Thellungiella: an Arabidopsis-related model plant adapted to cold temperatures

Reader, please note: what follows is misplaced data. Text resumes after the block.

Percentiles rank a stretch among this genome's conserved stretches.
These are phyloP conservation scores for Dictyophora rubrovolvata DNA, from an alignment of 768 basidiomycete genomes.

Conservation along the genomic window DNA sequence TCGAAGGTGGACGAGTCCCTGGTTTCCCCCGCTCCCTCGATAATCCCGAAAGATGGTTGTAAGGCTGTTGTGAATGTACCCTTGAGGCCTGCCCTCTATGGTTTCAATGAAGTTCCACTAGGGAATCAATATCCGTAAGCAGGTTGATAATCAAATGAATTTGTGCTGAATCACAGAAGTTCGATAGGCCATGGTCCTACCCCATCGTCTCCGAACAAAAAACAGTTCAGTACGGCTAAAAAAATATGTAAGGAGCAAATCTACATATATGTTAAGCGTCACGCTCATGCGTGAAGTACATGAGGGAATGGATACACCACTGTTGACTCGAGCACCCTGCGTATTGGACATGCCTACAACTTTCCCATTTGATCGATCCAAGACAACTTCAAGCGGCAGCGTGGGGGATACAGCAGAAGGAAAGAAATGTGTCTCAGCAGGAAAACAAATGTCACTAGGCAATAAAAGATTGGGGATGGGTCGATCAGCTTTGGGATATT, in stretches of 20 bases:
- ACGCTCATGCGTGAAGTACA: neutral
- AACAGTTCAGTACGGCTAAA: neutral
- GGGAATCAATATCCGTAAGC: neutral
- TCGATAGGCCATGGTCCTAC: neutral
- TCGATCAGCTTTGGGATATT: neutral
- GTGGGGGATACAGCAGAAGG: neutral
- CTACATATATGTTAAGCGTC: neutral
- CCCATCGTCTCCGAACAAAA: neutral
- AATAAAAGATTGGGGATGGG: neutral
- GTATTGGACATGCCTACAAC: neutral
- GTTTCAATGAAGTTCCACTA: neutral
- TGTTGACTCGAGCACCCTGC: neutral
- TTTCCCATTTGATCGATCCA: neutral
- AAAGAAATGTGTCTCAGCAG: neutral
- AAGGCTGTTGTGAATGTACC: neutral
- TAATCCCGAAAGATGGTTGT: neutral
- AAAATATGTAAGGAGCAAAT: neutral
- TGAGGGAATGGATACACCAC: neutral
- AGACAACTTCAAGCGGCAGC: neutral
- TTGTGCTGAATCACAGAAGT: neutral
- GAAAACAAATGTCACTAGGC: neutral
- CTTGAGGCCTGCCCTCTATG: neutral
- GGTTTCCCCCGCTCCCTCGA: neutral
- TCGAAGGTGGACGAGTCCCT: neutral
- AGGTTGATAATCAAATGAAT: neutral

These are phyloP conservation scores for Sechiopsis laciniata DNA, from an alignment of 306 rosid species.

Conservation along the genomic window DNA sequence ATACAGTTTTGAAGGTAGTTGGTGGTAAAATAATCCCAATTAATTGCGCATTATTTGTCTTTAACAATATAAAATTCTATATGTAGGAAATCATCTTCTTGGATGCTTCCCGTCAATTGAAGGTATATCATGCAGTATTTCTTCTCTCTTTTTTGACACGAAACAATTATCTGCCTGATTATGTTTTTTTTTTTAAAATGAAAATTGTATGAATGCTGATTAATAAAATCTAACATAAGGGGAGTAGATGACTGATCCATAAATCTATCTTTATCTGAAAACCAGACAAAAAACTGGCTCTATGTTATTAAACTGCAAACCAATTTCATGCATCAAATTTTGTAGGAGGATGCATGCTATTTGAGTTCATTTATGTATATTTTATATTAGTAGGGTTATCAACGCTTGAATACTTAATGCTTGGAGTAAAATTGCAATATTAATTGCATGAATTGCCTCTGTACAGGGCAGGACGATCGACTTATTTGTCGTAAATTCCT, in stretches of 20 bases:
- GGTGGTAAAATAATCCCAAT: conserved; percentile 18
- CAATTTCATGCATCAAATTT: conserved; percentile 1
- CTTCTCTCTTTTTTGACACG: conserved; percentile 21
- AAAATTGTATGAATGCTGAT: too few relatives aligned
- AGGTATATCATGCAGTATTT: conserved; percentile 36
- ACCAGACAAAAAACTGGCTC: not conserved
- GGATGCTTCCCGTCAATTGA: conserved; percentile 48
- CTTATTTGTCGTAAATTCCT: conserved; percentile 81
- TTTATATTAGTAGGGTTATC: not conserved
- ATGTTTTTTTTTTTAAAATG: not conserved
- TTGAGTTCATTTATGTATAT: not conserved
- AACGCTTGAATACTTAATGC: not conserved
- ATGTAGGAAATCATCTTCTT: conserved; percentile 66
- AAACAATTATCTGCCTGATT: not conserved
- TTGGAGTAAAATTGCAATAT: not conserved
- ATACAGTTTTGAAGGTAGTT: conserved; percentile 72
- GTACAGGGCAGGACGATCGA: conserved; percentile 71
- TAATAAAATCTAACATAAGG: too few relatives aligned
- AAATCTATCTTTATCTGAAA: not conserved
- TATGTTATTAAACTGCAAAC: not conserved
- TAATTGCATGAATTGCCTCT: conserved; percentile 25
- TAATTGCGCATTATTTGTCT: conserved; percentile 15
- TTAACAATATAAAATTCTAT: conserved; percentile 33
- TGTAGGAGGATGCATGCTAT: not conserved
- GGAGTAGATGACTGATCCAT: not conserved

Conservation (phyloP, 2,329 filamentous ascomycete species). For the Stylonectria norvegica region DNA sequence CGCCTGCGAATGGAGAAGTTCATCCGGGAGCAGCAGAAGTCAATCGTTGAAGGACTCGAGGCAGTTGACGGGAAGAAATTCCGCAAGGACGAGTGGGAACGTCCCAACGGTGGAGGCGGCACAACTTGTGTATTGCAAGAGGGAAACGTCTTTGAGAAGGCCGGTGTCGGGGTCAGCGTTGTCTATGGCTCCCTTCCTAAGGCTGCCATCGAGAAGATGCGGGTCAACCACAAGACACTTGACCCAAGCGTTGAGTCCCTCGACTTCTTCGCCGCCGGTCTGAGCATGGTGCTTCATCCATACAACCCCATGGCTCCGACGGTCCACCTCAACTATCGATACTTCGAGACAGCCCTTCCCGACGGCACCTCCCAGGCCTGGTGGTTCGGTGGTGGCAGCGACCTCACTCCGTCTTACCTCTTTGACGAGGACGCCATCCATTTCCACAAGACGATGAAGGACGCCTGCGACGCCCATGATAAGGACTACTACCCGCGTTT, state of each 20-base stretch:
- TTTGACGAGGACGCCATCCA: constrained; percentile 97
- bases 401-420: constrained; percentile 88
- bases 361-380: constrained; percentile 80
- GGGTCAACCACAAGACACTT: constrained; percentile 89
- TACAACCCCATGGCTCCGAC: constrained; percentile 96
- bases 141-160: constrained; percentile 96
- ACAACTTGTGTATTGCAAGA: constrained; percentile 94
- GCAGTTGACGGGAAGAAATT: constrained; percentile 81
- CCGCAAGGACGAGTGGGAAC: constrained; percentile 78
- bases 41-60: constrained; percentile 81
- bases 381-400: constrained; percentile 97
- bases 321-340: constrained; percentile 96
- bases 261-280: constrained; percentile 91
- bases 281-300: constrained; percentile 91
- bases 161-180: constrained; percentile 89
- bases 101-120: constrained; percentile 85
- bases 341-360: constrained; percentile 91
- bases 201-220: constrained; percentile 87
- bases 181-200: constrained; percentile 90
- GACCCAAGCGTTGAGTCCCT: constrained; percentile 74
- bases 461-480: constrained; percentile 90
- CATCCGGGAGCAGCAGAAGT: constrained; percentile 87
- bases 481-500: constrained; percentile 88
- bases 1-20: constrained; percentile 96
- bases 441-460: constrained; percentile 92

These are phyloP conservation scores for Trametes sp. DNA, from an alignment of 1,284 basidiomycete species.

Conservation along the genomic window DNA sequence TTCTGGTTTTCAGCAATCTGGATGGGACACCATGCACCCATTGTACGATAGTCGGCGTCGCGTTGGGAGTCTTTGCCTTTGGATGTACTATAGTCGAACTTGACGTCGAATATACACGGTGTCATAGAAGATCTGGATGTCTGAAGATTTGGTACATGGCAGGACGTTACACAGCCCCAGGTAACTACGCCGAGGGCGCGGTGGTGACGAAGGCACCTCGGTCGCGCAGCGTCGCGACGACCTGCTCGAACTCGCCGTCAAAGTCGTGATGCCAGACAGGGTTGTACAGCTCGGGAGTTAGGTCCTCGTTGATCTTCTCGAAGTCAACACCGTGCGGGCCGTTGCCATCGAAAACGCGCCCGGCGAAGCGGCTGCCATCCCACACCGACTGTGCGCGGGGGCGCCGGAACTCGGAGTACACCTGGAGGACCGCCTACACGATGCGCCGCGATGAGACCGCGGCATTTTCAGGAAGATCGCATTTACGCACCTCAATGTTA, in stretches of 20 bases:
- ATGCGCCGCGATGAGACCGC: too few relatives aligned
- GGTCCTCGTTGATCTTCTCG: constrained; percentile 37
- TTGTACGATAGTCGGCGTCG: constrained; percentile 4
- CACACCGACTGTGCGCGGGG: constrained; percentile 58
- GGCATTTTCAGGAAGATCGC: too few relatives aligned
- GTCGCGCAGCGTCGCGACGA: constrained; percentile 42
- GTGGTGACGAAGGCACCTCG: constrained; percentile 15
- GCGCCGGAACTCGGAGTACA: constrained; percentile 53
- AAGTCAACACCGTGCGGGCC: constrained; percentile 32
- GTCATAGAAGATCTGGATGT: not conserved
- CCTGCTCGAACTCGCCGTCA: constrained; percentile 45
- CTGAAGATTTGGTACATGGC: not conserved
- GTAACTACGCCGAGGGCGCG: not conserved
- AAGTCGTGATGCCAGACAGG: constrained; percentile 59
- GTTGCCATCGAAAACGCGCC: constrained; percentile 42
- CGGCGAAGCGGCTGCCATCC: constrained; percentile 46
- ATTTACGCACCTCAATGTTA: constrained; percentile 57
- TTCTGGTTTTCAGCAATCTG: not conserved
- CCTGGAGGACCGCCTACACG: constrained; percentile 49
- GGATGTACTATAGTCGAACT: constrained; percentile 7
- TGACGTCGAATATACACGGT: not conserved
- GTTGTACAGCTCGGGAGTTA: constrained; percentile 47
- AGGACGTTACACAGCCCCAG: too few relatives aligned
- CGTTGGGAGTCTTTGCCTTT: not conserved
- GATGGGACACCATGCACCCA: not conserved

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Thellungiella salsuginea, a wild crucifer that grows in subarctic Canada and is closely related to Arabidopsis thaliana, was examined for its suitability as a model plant for studies of tolerance to cold and freezing temperatures. Thellungiella completed its life cycle at 5 degrees C, demonstrating that temperature-sensitive processes such as seed germination and the production of pollen and seeds were resistant to cold temperatures. Moreover, the plant exhibited dramatically different vegetative and flowering phenotypes in response to growth at cold temperature and shifts to cold temperature. Northern analyses showed that genes induced by cold in Arabidopsis, including CBF1, the transcriptional activator for the cold-regulated (COR) genes COR15a and COR47, were also expressed in Thellungiella. Freezing tolerance, assayed by the regrowth of intact plants, increased from -13.0 to -18.5 degrees C after cold treatment. The plants lacked endogenous ice nucleation or anti-freeze activity, indicating a potential for supercooling. As a close relative to Arabidopsis, Thellungiella exhibits extreme cold tolerance and should be an important model system in the elucidation of stress tolerance mechanisms.
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